Building blocks

# Gradient spotting Add to your resource collection Remove from your resource collection Add notes to this resource View your notes for this resource

## Investigating cubics

Here is an applet very similar to that in the first section, only this time it is for cubic graphs $y=f(x)$ where $f(x)=ax^3+bx^2+cx+d$.

Again, the big question: Can you find a relationship between the equation of the cubic and its gradient at $x$?

As with the quadratic case, for each of the following questions, describe what you think will happen before you try it out on the interactivity. Then reflect on your ideas: did the actual behaviour surprise you? And can you explain the observed behaviour?

• What happens to the gradients as you change $d$?

• What happens to the gradients as you change $a$?

• What happens to the gradients as you change $c$?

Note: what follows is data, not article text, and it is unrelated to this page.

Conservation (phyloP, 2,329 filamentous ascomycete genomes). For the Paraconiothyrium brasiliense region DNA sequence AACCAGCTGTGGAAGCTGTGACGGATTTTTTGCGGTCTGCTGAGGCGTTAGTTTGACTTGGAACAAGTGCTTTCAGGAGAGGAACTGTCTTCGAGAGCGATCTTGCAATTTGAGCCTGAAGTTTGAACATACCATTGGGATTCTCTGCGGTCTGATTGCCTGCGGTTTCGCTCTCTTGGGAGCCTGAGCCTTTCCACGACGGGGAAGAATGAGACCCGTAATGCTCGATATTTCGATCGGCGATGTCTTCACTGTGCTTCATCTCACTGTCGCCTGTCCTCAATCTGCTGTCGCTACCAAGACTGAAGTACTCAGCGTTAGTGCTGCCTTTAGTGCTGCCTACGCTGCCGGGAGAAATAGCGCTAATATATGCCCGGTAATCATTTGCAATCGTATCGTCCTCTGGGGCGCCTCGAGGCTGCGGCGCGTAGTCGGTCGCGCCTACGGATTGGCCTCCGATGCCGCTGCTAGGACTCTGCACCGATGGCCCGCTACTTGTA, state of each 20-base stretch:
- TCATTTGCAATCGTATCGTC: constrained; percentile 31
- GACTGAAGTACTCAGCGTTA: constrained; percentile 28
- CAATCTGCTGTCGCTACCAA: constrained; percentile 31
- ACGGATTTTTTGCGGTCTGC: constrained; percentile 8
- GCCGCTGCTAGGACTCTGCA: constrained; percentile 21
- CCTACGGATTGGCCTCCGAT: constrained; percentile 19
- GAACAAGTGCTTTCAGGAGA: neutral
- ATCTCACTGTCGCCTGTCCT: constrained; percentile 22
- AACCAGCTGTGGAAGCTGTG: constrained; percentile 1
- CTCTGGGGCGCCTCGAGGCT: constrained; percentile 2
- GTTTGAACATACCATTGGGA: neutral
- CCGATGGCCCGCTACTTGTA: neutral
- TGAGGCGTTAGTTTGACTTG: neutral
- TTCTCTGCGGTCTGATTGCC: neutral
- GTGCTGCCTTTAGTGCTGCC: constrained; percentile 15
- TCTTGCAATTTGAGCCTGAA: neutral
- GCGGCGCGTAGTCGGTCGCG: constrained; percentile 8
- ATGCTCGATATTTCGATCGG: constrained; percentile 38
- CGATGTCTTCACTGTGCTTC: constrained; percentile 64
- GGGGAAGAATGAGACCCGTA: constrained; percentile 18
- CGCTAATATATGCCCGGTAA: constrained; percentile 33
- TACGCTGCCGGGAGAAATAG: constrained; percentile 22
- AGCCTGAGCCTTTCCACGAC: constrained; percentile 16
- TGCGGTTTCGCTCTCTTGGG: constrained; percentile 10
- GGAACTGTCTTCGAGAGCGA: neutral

• What happens to the gradients as you change $b$?

Given what you have discovered, can you use it to predict what the gradients will be for some or all of the following cubics? Test your predictions!

• $y=2x^3$
• $y=x^3+x$
• $y=x^3-x^2$
• $y=2x^3+x^2$
• $y=2x^3-x^2+3x$
• $y=-x^3+2x^2-3x+4$

Now predict the gradients for some other cubics and test your results until you are confident that you have found a way of predicting the gradient function for any cubic.

Can you predict what the gradient will be for quartics (equations of the form $y=ax^4+bx^3+\cdots$) or polynomials of higher degree?